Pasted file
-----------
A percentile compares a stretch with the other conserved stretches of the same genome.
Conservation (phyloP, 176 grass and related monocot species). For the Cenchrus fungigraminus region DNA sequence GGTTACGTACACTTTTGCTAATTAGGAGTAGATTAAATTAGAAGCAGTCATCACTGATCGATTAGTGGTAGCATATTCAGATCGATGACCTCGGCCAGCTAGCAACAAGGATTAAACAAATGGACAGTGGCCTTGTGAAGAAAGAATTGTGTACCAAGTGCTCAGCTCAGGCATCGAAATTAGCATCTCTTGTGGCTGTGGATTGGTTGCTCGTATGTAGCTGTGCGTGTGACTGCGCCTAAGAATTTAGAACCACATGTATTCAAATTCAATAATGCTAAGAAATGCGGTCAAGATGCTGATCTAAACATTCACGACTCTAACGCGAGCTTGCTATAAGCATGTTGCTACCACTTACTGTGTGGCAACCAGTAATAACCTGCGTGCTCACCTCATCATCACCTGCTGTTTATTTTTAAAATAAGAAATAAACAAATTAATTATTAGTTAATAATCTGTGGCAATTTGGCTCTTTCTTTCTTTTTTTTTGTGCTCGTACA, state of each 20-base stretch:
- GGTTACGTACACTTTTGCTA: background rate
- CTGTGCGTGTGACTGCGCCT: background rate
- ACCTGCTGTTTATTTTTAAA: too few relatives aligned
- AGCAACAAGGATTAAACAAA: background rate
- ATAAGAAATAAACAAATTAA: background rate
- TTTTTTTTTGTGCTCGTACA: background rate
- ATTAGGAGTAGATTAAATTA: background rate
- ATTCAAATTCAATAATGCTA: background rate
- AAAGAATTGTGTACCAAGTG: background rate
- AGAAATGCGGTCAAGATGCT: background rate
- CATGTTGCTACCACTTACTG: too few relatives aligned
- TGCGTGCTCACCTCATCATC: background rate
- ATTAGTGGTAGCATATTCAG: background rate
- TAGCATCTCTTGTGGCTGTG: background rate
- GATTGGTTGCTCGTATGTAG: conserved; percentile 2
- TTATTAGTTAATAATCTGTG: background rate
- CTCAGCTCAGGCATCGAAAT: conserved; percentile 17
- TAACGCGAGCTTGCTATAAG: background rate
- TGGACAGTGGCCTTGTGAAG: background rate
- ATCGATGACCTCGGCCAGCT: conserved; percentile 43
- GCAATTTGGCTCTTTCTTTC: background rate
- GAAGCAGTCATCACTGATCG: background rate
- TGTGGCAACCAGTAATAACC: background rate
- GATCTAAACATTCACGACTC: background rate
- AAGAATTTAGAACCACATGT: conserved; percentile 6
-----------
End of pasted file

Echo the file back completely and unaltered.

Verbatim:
A percentile compares a stretch with the other conserved stretches of the same genome.
Conservation (phyloP, 176 grass and related monocot species). For the Cenchrus fungigraminus region DNA sequence GGTTACGTACACTTTTGCTAATTAGGAGTAGATTAAATTAGAAGCAGTCATCACTGATCGATTAGTGGTAGCATATTCAGATCGATGACCTCGGCCAGCTAGCAACAAGGATTAAACAAATGGACAGTGGCCTTGTGAAGAAAGAATTGTGTACCAAGTGCTCAGCTCAGGCATCGAAATTAGCATCTCTTGTGGCTGTGGATTGGTTGCTCGTATGTAGCTGTGCGTGTGACTGCGCCTAAGAATTTAGAACCACATGTATTCAAATTCAATAATGCTAAGAAATGCGGTCAAGATGCTGATCTAAACATTCACGACTCTAACGCGAGCTTGCTATAAGCATGTTGCTACCACTTACTGTGTGGCAACCAGTAATAACCTGCGTGCTCACCTCATCATCACCTGCTGTTTATTTTTAAAATAAGAAATAAACAAATTAATTATTAGTTAATAATCTGTGGCAATTTGGCTCTTTCTTTCTTTTTTTTTGTGCTCGTACA, state of each 20-base stretch:
- GGTTACGTACACTTTTGCTA: background rate
- CTGTGCGTGTGACTGCGCCT: background rate
- ACCTGCTGTTTATTTTTAAA: too few relatives aligned
- AGCAACAAGGATTAAACAAA: background rate
- ATAAGAAATAAACAAATTAA: background rate
- TTTTTTTTTGTGCTCGTACA: background rate
- ATTAGGAGTAGATTAAATTA: background rate
- ATTCAAATTCAATAATGCTA: background rate
- AAAGAATTGTGTACCAAGTG: background rate
- AGAAATGCGGTCAAGATGCT: background rate
- CATGTTGCTACCACTTACTG: too few relatives aligned
- TGCGTGCTCACCTCATCATC: background rate
- ATTAGTGGTAGCATATTCAG: background rate
- TAGCATCTCTTGTGGCTGTG: background rate
- GATTGGTTGCTCGTATGTAG: conserved; percentile 2
- TTATTAGTTAATAATCTGTG: background rate
- CTCAGCTCAGGCATCGAAAT: conserved; percentile 17
- TAACGCGAGCTTGCTATAAG: background rate
- TGGACAGTGGCCTTGTGAAG: background rate
- ATCGATGACCTCGGCCAGCT: conserved; percentile 43
- GCAATTTGGCTCTTTCTTTC: background rate
- GAAGCAGTCATCACTGATCG: background rate
- TGTGGCAACCAGTAATAACC: background rate
- GATCTAAACATTCACGACTC: background rate
- AAGAATTTAGAACCACATGT: conserved; percentile 6